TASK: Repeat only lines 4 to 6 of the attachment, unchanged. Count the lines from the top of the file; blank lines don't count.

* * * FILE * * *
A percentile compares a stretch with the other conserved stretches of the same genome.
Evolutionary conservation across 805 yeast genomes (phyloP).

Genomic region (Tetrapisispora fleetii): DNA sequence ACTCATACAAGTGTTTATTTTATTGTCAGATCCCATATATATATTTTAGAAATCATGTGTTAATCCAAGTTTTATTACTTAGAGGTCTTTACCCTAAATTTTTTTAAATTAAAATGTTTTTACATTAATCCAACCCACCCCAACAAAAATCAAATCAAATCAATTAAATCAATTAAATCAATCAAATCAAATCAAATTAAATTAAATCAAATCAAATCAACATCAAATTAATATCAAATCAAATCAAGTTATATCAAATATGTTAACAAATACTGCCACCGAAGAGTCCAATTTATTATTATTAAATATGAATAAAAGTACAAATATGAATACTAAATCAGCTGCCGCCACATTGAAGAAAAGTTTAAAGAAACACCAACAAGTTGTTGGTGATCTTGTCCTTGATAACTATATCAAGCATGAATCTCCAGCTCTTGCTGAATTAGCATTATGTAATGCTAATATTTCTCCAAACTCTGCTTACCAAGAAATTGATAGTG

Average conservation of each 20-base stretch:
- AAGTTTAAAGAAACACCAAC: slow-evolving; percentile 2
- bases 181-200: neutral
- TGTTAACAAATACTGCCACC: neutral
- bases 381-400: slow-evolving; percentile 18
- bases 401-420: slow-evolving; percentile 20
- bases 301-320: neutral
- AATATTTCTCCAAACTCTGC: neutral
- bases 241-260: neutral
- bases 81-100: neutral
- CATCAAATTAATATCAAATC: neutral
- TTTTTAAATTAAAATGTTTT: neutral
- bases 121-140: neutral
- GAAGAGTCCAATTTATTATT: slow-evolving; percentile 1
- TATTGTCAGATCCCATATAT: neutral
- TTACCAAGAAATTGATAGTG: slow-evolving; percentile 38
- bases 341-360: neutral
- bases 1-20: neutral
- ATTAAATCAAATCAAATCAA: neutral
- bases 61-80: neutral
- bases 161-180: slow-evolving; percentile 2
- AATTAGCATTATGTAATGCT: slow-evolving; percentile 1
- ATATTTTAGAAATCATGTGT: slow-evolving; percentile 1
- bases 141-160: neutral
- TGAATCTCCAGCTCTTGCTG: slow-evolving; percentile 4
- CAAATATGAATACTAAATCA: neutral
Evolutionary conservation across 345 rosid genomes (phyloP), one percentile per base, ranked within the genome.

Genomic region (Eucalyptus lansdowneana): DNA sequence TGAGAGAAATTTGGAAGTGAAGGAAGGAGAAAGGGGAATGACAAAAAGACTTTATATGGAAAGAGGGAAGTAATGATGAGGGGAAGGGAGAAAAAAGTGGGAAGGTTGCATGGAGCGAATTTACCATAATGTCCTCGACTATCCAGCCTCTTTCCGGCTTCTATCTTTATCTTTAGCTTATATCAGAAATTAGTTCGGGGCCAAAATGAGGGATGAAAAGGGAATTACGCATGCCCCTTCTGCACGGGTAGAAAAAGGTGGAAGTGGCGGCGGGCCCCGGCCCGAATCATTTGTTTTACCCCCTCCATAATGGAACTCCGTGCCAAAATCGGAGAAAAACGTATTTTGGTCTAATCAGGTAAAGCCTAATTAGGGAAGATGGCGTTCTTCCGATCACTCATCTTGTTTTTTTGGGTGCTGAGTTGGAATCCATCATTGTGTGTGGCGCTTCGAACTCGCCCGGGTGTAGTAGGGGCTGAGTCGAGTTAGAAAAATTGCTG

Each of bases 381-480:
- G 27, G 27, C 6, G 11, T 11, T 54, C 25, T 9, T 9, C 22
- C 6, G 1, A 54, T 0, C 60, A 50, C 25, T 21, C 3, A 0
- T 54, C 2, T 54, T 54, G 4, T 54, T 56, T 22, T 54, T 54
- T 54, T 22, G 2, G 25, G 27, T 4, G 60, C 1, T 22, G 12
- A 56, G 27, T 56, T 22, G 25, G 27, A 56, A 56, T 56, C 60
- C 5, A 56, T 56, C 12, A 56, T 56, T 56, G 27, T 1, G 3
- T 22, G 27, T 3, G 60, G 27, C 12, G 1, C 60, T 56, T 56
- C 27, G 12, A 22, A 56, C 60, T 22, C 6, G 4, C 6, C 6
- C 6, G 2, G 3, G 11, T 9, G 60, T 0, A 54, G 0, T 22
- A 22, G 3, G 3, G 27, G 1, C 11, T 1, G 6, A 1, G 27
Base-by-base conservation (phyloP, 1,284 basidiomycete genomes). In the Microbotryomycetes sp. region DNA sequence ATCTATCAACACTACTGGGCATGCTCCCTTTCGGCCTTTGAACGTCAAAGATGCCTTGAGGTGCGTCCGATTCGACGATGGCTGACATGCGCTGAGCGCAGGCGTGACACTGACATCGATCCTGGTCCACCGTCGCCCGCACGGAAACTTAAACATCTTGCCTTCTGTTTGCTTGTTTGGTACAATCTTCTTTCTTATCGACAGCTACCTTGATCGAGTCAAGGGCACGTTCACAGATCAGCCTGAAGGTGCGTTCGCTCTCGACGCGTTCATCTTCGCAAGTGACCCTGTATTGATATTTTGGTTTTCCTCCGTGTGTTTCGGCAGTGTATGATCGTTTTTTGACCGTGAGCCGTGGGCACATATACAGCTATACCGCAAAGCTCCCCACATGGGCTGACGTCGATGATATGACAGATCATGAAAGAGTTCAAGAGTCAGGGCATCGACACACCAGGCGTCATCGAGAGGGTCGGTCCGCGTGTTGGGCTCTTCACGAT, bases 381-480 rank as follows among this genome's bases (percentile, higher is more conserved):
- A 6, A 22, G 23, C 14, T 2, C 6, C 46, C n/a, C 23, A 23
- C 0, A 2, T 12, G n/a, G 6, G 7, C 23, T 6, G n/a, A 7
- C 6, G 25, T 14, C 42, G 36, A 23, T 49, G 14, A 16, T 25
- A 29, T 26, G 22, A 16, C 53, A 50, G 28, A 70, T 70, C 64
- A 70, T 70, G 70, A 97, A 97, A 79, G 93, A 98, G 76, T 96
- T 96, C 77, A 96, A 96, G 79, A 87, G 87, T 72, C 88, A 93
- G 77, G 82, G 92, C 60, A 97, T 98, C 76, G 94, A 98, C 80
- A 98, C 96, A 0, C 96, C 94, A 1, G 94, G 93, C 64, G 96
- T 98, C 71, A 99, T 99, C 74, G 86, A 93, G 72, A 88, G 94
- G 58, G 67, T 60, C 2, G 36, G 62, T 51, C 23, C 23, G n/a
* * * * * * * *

Average conservation of each 20-base stretch:
- AAGTTTAAAGAAACACCAAC: slow-evolving; percentile 2
- bases 181-200: neutral